Appellant Davis argues separately that the district court erred in denying his motion to sever. He argues that the repeated introduction of evidence of wrongdoing by appellant Weir was prejudicial Per se, the government's closing arguments improperly combined the evidence,4  the district court improperly restricted the opportunity of his attorney to present evidence,5  and certain hearsay testimony6  was clearly prejudicial. We note that the severance issue was raised in the first appeal and rejected. United States v. Weir, supra, 575 F.2d at 672. After a careful review of the record and appellant Davis' allegations of prejudice, we can find no abuse of discretion in the district court's refusal to grant a severance. See, e. g., United States v. Wright, 564 F.2d 785, 787 (8th Cir. 1977); United States v. Schmaltz, 562 F.2d 558, 560 (8th Cir.), Cert. denied, 434 U.S. 957, 98 S. Ct. 485, 54 L. Ed. 2d 315 (1977). The district court was very sensitive to the introduction of evidence of wrongdoing by appellant Weir and its possible effect upon appellant Davis and repeatedly admonished the jury to evaluate the evidence separately as it applied to each defendant. Under the facts of the present case, we do not believe the jury could not have been reasonably expected to compartmentalize the evidence. See, e. g., United States v. Losing, 560 F.2d 906, 912 (8th Cir.), Cert. denied,434 U.S. 969, 98 S. Ct. 516, 54 L. Ed. 2d 457 (1977); United States v. Jackson,549 F.2d 517, 525 (8th Cir.), Cert. denied, 431 U.S. 923, 97 S. Ct. 2195, 53 L. Ed. 2d 236 (1977).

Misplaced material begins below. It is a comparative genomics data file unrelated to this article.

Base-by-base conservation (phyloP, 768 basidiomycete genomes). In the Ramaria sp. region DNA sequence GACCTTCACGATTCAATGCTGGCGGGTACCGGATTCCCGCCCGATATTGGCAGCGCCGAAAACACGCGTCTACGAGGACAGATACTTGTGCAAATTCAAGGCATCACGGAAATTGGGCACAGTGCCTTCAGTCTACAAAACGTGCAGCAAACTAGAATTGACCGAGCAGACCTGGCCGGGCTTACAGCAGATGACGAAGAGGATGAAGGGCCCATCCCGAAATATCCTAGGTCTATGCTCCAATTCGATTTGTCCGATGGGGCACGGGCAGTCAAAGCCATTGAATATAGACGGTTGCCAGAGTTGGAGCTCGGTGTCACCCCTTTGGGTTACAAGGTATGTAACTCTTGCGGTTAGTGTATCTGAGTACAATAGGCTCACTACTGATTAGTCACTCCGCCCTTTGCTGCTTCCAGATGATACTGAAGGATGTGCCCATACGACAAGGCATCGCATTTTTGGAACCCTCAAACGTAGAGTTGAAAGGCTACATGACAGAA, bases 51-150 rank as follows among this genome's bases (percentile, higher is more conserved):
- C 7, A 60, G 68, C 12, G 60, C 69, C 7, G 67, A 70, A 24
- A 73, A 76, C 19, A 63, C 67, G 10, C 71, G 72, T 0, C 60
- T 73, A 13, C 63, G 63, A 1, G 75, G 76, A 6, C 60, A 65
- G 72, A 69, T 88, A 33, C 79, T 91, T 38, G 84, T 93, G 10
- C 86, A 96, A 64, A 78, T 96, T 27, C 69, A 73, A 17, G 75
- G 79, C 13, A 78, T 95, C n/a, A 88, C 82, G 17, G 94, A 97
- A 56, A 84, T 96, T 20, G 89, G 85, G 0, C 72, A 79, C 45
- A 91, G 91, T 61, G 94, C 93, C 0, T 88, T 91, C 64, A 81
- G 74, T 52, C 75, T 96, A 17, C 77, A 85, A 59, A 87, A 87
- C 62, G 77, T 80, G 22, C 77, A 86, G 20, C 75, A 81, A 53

The government's closing arguments, See note 4 Supra, do not warrant reversal of appellant Davis' conviction. We would caution counsel against making these kinds of ambiguous remarks; however, in the present case the government's closing arguments referred to the Difficulty in separating the evidence, which could be taken as an admonition to the jury to separate the evidence. In any event, the district court immediately instructed the jury about its responsibility to evaluate the evidence separately as to each defendant.